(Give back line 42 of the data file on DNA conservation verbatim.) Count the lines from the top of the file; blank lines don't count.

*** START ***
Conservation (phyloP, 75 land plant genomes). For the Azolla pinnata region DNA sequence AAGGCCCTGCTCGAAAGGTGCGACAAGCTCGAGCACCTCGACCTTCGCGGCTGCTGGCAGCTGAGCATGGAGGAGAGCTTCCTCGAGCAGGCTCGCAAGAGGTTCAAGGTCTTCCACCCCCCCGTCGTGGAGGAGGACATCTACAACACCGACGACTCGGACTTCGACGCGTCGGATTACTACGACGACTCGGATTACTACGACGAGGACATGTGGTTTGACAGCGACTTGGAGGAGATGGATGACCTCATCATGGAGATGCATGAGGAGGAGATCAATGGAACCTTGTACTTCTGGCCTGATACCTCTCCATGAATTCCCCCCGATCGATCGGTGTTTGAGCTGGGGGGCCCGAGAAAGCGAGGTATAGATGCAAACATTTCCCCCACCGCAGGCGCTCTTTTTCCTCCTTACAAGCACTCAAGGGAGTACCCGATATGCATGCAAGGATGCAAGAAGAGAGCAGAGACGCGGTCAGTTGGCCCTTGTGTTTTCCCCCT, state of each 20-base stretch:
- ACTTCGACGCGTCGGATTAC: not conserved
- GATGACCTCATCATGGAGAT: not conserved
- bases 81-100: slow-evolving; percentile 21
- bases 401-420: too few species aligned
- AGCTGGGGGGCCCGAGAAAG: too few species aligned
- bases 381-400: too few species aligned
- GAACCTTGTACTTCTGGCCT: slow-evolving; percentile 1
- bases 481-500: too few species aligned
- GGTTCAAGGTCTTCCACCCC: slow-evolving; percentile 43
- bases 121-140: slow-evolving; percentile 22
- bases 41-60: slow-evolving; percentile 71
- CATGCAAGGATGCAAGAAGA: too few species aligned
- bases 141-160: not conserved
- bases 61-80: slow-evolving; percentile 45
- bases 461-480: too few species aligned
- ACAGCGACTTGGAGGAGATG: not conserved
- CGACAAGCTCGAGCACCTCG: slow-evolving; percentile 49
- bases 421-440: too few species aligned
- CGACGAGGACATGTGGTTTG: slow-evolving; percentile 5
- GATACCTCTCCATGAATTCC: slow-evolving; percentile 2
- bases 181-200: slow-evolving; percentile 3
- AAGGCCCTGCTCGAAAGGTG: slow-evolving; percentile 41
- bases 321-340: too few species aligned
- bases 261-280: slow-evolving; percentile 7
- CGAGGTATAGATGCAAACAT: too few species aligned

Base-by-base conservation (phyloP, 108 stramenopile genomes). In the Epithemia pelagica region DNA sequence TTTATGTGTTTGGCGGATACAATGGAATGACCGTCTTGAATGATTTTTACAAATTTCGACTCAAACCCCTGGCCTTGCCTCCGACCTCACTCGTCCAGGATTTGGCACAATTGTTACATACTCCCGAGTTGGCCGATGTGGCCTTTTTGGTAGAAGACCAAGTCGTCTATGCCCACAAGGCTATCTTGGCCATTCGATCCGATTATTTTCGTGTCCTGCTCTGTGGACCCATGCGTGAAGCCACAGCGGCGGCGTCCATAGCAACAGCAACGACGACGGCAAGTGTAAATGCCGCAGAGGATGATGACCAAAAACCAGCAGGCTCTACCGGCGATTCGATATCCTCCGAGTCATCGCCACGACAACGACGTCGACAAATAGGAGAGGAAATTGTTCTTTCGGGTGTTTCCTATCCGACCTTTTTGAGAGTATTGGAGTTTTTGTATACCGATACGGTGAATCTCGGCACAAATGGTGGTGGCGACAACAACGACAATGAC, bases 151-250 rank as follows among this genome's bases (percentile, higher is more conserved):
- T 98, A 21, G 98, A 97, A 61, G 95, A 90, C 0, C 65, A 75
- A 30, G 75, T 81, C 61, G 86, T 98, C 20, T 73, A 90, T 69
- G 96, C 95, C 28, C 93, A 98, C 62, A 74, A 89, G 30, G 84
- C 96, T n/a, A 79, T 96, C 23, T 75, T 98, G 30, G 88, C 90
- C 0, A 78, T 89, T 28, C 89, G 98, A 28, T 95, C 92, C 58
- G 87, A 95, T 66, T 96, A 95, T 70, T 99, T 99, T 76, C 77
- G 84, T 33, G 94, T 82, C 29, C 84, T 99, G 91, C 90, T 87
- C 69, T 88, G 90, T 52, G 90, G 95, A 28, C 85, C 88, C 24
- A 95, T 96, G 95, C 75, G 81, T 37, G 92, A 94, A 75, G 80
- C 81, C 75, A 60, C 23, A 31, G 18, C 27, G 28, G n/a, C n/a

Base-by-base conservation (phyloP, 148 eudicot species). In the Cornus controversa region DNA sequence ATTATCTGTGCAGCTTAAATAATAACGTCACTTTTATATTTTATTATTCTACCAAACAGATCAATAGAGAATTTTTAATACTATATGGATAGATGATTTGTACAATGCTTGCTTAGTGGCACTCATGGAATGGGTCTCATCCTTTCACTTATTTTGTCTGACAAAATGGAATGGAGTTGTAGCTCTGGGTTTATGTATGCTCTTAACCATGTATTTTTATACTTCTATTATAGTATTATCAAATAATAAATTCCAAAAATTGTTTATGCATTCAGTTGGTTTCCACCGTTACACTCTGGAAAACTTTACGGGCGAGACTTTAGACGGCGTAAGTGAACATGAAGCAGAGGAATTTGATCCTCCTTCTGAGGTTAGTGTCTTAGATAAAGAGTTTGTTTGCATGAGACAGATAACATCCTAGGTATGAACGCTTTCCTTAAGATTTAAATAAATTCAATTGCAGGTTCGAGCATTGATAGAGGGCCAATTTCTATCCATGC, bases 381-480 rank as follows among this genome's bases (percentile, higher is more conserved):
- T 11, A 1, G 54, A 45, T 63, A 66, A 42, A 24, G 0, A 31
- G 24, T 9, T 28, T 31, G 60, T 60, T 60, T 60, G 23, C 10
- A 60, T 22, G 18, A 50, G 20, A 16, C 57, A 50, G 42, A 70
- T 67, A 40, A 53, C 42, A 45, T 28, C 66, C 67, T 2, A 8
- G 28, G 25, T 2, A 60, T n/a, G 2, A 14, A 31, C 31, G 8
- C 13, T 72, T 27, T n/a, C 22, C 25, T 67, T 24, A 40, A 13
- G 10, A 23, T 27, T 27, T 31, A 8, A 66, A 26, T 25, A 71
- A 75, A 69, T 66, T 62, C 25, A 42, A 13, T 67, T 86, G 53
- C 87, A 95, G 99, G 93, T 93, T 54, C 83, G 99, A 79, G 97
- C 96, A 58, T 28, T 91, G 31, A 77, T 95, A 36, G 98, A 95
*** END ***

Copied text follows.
- T 67, A 40, A 53, C 42, A 45, T 28, C 66, C 67, T 2, A 8